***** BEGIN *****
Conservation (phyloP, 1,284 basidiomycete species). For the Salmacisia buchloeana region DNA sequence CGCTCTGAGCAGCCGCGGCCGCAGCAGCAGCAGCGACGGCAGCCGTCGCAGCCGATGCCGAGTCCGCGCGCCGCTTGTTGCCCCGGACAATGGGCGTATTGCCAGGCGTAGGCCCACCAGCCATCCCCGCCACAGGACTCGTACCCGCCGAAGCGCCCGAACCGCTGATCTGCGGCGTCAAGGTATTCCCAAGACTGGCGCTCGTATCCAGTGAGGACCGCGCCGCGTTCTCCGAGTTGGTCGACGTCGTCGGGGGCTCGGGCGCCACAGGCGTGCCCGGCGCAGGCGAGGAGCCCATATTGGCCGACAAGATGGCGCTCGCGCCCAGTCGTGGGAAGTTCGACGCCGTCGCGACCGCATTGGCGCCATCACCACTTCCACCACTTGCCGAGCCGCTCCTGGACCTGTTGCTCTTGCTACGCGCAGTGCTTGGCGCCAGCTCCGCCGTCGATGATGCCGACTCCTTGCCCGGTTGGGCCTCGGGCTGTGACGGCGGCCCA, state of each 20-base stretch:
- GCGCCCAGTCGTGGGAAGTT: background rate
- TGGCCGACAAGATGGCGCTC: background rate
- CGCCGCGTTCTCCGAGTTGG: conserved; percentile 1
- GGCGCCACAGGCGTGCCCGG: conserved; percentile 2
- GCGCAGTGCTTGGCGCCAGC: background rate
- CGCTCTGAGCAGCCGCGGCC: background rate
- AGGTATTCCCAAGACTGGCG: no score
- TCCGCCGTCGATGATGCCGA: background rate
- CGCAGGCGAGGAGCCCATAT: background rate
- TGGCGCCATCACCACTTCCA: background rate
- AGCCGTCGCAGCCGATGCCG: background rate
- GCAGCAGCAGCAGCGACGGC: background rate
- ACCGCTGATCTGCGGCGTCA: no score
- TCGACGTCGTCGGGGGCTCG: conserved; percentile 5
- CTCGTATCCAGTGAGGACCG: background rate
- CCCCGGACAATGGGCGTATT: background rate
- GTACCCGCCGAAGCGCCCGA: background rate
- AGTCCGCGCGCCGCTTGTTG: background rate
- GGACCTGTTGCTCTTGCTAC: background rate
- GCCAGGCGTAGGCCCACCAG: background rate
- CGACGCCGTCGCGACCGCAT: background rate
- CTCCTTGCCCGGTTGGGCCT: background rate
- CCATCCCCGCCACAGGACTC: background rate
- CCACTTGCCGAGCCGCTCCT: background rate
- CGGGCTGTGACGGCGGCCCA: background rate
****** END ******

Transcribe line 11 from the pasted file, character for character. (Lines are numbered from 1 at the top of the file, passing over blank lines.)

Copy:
- TGGCGCCATCACCACTTCCA: background rate